Araminta Ross, as Minty was named at her birth around 1820, had already learned more than she ever wanted to know about this life of slavery, even in the few years she had been alive. One thing she never learned was her birthday, because such records were not normally kept for slaves.

Minty never doubted the love of her parents, who had already lost two other young daughters when their master sold them to a chain gang. Her parents were fiercely determined to protect her as much as possible from the suffering of their bondage. They worked hard to include her in the love of their large family. They taught her about their love for God and encouraged her to think of Jesus as her personal friend.

The entire community of slaves on the plantation helped Minty to find joy in the simple details of daily life and to hope for a better life in the world to come. It seemed this world held a grim future for baby Minty because slave life was so hard. Most of all, they taught her to express her sorrows and hopes in worship to God and to find comfort and inspiration in God's love for her.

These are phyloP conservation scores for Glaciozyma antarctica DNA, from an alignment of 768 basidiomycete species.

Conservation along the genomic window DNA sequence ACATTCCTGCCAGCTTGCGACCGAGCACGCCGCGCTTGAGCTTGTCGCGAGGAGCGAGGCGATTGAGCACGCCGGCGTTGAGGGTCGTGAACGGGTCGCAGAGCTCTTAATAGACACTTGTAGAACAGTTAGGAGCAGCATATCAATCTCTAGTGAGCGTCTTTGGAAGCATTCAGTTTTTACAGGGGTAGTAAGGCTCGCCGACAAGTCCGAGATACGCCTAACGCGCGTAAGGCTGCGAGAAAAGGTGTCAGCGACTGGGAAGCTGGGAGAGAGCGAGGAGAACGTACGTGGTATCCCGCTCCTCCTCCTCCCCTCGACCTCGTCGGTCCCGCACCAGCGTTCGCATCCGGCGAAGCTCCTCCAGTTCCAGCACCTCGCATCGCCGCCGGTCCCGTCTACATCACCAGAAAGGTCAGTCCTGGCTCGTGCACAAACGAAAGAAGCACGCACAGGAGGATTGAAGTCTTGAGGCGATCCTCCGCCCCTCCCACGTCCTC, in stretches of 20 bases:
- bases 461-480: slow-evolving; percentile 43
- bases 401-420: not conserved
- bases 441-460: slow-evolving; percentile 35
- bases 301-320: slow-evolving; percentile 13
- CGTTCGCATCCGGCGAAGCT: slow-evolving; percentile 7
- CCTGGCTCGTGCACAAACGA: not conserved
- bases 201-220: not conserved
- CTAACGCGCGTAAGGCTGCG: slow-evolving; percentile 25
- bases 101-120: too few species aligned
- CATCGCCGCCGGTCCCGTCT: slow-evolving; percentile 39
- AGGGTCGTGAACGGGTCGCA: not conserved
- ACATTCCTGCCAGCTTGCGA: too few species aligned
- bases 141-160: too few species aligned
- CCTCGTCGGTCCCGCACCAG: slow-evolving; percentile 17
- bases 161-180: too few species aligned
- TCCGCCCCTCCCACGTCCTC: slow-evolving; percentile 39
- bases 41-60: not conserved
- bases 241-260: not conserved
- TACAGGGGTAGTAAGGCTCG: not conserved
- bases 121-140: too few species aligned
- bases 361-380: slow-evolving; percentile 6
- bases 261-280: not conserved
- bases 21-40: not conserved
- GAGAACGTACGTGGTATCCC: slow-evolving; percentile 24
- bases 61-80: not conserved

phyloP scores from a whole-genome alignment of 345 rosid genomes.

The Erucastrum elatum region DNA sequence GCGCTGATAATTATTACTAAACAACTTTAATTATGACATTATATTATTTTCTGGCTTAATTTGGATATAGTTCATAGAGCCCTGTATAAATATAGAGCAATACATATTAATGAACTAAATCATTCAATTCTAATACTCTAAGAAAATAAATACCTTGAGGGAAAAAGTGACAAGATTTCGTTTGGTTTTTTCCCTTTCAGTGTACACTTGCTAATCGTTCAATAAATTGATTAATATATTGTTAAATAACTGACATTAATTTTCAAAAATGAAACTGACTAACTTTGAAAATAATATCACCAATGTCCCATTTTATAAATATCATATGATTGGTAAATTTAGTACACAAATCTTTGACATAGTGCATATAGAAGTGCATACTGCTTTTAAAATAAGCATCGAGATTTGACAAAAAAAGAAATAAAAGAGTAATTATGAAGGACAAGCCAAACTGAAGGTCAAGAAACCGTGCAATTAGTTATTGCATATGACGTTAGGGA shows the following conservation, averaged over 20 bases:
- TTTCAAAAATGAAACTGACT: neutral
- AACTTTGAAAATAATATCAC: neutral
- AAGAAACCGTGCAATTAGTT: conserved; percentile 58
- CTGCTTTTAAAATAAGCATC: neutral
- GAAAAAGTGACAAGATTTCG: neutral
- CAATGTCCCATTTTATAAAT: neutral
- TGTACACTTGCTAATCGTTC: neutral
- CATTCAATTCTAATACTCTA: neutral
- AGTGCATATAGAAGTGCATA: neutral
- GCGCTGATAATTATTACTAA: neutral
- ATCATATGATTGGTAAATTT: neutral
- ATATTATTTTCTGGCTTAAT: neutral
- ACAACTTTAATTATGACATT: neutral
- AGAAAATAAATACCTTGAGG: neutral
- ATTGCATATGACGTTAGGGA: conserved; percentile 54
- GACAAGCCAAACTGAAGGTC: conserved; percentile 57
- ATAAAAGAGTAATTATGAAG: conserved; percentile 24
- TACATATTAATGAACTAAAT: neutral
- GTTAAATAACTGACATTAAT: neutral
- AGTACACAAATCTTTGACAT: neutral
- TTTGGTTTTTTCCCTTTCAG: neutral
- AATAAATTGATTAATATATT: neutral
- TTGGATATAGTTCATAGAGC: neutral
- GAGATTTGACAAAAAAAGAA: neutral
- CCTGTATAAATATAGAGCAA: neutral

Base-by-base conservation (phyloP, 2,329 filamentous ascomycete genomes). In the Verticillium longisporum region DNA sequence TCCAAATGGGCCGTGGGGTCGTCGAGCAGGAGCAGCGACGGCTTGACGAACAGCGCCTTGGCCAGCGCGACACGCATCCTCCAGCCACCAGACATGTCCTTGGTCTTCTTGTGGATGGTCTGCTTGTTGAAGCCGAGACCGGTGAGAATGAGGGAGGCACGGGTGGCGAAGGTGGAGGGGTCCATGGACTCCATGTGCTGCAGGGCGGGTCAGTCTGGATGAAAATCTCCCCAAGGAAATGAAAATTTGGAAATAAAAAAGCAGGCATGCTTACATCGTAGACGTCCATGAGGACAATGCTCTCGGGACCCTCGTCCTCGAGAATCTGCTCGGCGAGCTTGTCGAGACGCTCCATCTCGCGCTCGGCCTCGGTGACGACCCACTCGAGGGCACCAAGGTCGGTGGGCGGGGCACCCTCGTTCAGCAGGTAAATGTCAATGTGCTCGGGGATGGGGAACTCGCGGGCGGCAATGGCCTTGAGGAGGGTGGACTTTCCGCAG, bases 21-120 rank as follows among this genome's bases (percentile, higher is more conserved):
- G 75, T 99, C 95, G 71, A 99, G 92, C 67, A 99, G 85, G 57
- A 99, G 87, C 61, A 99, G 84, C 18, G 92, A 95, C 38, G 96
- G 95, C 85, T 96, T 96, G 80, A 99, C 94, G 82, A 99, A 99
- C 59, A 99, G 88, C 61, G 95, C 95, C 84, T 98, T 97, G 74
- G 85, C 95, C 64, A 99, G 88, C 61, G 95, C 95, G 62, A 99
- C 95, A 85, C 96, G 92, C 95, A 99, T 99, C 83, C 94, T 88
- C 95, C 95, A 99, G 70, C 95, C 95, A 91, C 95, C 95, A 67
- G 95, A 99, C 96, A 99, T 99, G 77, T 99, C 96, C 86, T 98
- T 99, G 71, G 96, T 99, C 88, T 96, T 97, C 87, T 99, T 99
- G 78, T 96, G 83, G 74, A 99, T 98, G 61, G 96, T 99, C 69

Some plantation owners allowed their slaves to gather for church services. Others found any gathering too threatening. The slaves, they feared, would use the time to plan their escape or, even worse, to plot the murder of their masters. Where they were not allowed to worship openly, slaves often met in secret in what they called brush arbors-areas of dense pine thickets where the boughs would absorb sound. Even the fear of the whip could not keep them from praising Jesus out loud.

As Minty bounced along in the wagon, she looked up at the pearl-gray sky and called out to her closest friend. Oh, Jesus, watch over me, she prayed.

She knew Momma was praying for her at this very minute. She'd heard her momma pray every time a slave disappeared, whether the slave had been sold or was suspected to have run away.

"Jesus, protect Your children down here," Momma would pray fervently in the privacy of their one-room cabin. "Protect them! Make them strong, make them swift. Make them do right by You. Make them free." Then Momma would rock and moan. It was kind of like singing, but it was softer and seemed full of all the hurt in the world.

Until today, Minty had just watched her momma express those deep longings, while praying so hard it seemed likely to tear her soul from her body. But today Minty was learning to make some of those fervent prayers her own. Though Minty was still a child, she had grown years in her understanding of the world around her in just the last few hours.